Economy and Trade
This collection of War Contract Scandals, investigated by the Public Accounts Committee, was released by the Liberal party to demonstrate the government's misuse of thousands of dollars, on such wastes as horses unfit for service, overpriced drugs, poor-quality binoculars, submarines rejected as unfit by other governments, and defective Shield-Shovels. Also included are the results of investigations by the special Boot Committee.
This booklet, in many ways a response to an earlier work published by O.D. Skelton under the same name, examines war finance within the broader period of 1913 to 1926, to provide a "correct" perspective on postwar finance.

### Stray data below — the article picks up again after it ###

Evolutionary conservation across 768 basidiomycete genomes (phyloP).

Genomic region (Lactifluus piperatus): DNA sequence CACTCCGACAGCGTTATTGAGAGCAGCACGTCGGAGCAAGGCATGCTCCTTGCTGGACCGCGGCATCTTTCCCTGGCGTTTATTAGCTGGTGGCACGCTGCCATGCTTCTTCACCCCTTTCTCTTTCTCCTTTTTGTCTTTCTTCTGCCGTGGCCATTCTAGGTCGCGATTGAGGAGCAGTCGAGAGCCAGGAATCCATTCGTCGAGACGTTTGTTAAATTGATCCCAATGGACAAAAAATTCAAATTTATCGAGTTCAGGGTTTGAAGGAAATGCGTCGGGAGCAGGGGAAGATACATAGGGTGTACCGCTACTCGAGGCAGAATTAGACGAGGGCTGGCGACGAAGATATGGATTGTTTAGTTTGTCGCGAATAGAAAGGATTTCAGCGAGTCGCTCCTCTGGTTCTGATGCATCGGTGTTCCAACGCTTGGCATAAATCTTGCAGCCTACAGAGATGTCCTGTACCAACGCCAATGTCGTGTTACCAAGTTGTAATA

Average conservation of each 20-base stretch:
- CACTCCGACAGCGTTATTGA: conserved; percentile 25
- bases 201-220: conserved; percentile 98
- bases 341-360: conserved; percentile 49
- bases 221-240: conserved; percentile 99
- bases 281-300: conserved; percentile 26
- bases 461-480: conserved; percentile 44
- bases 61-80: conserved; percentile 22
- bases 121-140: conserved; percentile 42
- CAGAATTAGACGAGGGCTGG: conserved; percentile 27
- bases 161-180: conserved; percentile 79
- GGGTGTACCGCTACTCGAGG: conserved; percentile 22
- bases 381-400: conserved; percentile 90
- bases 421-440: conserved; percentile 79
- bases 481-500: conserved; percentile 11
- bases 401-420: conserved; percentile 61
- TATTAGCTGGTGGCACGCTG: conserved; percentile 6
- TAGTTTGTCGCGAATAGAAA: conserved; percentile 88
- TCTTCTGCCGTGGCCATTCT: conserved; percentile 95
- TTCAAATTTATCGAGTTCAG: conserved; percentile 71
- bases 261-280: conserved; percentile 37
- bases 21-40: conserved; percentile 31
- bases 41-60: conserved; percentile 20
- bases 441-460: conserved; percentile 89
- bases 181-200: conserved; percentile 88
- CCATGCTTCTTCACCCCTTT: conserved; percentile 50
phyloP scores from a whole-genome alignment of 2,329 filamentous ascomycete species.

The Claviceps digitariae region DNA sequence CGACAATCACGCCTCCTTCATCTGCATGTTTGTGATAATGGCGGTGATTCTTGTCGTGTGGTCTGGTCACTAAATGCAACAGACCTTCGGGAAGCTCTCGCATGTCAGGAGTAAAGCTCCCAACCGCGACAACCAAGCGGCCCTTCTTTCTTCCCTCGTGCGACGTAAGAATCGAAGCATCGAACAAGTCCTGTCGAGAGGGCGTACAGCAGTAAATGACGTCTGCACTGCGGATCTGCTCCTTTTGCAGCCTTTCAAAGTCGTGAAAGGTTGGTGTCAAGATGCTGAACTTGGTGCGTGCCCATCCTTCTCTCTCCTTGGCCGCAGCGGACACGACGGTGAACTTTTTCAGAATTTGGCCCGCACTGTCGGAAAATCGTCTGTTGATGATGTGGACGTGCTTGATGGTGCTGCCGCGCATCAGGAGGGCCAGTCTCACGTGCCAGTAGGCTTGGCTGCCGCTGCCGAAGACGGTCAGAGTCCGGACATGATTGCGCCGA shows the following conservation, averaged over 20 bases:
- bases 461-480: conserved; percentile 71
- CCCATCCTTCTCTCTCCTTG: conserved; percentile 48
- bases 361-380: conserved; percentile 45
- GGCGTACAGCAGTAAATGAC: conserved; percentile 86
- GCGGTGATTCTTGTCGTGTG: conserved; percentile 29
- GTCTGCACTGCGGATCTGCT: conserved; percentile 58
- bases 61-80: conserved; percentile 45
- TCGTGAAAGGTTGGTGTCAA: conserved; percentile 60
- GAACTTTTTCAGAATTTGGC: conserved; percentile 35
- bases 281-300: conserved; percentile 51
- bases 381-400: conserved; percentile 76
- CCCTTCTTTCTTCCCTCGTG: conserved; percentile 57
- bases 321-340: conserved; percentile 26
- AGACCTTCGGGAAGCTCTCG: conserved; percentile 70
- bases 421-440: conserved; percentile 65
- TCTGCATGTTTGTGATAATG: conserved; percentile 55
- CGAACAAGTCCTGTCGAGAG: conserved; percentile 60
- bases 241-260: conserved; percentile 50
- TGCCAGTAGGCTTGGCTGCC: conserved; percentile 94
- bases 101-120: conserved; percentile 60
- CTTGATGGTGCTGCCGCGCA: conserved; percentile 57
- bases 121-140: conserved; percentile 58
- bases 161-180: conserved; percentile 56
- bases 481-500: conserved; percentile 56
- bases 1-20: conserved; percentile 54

The later war years witnessed a marked rise in the cost of living. This booklet addresses different means of stabilizing the wartime economy, and outlines the various reasons for and means of counteracting inflation.
The Hyde Park Declaration of 1941 detailed an agreement between the United States and Canada to allow American-produced war materials made in Canada, for Britain, to be included in the Lend-Lease agreement. The United States, still neutral at the time, had passed legislation allowing for the production of war materials for the Allied countries, with payment to be made at a later date. The King government feared this would divert British orders in Canada to the United States, so Roosevelt and King devised the Hyde Park Declaration as a means to alleviate this concern.